XML in SQL Server Part 1

Introduction

XML was developed by the World Wide Web Consortium (W3C). All companies using XML and related technologies try to follow the XML standard that is in place.

The main purpose of XML is to describe data. The convenience of XML lies, first, in that data are described in a regular text format and, second, in that the structure of an XML document is described in the document itself. In other words, the language makes it possible to make data independent of applications. Simple ASCII is ideally suitable to encode XML documents for sending them over networks, including over the Internet. It is possible that in the future XML will become a universal data transmittal language. XML is a close relative of the hypertext markup language (HTML), developed earlier by W3C and intended for presenting data on an output device, mainly a video display. Like HTML, XML uses tags. But whereas standard predefined tags are used to describe an HTML document, an XML document is described by tags defined in the document itself. A program to parse an XML document must understand the general rules for creating and defining these tags.

A tag is an instruction to form a structure in a document or to define the relationship among structure elements. Tags are specified using the < and > characters, for example, <tag>. Tags can be paired, with the opening tag accompanied by a tag with the same name but preceded with a slash. For example: <tag> </tag>.

To introduce you to the XML world, I propose that you consider a table structure and several ways to represent it XML format. Let the table consist of three columns, Number, Name, and Phone and have only three rows. Here is the first way of representing this table using XML:

<?xml version="1.0" encoding="utf-8" ?>
<Customers>
  <Number='1000' Name='Stephen' Phone='111111'/>
  <Number='1001' Name='Vince' Phone='222222'/>
  <Number='1002' Name='Janet' Phone='333333'/>
</Customers>

Document starts with the <?xml tag, which contains information about the XML version and encoding. In addition, an XML document must have one unique root element, with the remaining, daughter elements nested in it. Daughter elements can contain other nested elements, and so on.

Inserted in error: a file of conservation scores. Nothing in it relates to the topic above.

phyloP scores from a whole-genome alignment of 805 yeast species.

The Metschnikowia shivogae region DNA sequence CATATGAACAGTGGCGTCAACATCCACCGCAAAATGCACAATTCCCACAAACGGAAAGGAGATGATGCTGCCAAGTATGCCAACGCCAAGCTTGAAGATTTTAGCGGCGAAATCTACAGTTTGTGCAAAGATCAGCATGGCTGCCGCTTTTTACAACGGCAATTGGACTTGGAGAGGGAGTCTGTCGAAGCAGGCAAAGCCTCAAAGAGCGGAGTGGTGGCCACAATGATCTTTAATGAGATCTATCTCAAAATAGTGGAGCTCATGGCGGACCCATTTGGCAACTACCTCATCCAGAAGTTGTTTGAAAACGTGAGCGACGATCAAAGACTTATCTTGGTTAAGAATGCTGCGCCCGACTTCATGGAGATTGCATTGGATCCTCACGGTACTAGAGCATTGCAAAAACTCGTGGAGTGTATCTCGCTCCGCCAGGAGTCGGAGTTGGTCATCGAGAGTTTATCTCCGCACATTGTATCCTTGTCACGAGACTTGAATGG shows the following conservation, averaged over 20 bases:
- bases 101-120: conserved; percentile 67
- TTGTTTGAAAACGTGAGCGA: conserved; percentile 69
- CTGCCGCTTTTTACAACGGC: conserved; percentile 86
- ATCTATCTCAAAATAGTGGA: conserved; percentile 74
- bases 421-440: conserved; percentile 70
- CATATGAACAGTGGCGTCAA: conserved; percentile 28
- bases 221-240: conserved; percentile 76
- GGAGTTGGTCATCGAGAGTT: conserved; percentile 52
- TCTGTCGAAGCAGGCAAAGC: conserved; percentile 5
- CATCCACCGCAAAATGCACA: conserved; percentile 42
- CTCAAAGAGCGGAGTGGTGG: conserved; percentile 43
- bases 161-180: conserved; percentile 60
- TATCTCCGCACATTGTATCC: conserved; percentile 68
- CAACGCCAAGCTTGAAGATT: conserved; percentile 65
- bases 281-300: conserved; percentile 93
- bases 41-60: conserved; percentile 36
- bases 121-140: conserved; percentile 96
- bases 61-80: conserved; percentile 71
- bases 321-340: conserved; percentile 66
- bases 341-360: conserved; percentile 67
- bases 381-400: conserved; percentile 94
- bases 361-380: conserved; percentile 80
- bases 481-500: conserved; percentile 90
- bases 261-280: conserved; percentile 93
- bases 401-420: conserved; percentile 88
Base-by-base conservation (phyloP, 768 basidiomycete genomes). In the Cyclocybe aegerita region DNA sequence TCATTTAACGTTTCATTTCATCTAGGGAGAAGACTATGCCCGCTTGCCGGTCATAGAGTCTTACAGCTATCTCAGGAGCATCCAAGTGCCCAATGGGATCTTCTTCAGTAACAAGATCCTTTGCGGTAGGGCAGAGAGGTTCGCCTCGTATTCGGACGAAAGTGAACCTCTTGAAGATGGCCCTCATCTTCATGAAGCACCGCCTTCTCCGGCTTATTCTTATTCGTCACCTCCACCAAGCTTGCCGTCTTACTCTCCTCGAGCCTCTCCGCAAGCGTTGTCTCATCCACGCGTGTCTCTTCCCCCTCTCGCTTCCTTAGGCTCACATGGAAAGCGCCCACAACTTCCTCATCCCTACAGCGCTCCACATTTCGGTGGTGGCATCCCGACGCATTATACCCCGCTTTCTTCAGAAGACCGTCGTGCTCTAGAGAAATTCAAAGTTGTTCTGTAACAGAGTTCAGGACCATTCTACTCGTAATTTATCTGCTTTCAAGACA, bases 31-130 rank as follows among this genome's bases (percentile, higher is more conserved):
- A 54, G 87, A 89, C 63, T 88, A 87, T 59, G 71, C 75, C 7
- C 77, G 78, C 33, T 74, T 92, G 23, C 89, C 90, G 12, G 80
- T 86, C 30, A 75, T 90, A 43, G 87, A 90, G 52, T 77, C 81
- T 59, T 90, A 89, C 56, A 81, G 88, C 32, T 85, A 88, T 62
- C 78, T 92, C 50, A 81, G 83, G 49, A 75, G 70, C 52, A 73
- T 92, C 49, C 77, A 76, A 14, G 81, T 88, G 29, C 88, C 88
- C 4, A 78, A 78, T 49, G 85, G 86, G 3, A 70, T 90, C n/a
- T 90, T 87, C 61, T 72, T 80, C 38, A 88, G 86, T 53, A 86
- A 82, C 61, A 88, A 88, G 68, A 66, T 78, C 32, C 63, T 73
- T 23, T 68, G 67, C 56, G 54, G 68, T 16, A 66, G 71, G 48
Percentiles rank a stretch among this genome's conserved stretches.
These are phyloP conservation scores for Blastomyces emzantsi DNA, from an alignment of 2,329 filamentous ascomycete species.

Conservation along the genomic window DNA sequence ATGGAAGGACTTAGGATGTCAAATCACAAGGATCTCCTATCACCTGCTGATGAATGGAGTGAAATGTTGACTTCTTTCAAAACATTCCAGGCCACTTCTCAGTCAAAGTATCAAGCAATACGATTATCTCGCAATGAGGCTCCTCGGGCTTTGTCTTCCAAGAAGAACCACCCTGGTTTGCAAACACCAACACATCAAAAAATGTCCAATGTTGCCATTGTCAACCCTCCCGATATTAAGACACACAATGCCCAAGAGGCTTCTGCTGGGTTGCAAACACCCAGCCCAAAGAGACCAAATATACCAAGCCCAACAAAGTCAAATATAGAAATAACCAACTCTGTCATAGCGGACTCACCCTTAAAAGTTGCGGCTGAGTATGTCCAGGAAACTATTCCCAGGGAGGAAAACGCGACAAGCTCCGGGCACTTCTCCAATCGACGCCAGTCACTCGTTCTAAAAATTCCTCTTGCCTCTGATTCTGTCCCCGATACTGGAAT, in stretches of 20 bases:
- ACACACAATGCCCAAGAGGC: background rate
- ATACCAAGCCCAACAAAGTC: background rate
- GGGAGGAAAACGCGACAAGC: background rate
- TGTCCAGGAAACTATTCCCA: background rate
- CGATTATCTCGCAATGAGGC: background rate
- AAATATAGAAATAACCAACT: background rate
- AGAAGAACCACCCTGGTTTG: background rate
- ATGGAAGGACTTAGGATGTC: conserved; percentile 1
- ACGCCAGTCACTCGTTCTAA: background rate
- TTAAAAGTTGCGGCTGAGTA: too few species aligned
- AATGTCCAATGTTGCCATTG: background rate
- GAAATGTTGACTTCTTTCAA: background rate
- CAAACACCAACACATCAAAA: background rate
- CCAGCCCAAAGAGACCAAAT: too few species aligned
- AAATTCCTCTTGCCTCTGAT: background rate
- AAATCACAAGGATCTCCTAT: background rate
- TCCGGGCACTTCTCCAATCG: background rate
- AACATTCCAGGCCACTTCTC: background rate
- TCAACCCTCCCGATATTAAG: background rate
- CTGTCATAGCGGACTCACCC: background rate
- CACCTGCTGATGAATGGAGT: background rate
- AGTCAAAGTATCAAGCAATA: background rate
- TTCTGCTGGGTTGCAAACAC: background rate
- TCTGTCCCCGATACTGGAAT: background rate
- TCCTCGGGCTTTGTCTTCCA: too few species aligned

In the example, the root element is specified by the opening <Customers> and closing </Customers> tags.

In general, XML documents must satisfy the following requirements:

  • The document header must contain an XML declaration, which specifies the document's markup language, its version, and auxiliary information.
  • Each opening tag that defines a data area in the document must have a matching closing tag; that is, unlike in HTML, closing tags cannot be omitted.
  • XML is case-sensitive.
  • All attribute values used in defining tags must be enclosed in quotation marks.
  • Tag nesting in XML is strictly controlled; therefore, you must ensure that the opening and closing tags are in the right order.
  • All information between the opening and the closing tags is considered data; therefore, all formatting characters are processed.

Keeping all this information in mind, take another look at the sample XML document. There is one opening and one closing tag in it: <Customers> and </Customers>, respectively. These tags specify the root element. I emphasize that an XML document can have nested elements but cannot have any intersecting elements. The root element contains three tags, called empty tags. They can be viewed as being the opening and closing tags at the same time and must end with the /> character sequence. These tags can contain attributes. In this case, there are three attributes: Number, Name, and Phone. Attributes have values, which must be enclosed in quotation marks. An important point is that XML is case-sensitive. If you make an error and enter number instead of Number, you enter a new attribute.

In the below example, table columns were specified using attributes and their values. There is another way to do this, which is as follows:

<?xml version="1.0" encoding="utf-8" ?>

<Customers>

  <Customer>

    <Number>1000</Number>

    <Name>Stephen</Name>

    <Phone>111111</Phone>

  </Customer>

  <Customer>

    <Number>1001</Number>

    <Name>Vince</Name>

    <Phone>222222</Phone>

  </Customer>

  <Customer>

    <Number>1002</Number>

    <Name>Janet</Name>

    <Phone>333333</Phone>

  </Customer>
</Customers> 

The principle that the preceding XML code is built on is that each column has its own opening and closing tags and the column values are specified by the data enclosed by the tags.

Finally, a mixed way to specify columns is possible:

<?xml version="1.0" encoding="utf-8" ?>

<Customers>

  <Number='1000'>

    <Name>Stephen</Name>

    <Phone>111111</Phone>

  </Number>

  <Number='1001'>

      <Name>Vince</Name>

      <Phone>222222</Phone>

  </Number>

  <Number='1002'>

        <Name>Janet</Name>

        <Phone>333333</Phone>

  </Number>

</Customers>

Starting with version 2000, SQL Server understands XML. In particular, the for section of the select statement and the openxml function were introduced in this version. But Server 2000 did not have an XML data type, so XML documents had to be stored in text format.

This had several shortcomings, such as being unable to effectively search through a document. In Server 2005, the XML data type was introduced.

As a result, it became possible to create XML indexes.
 
Let's continue our journey in the next part of the articles.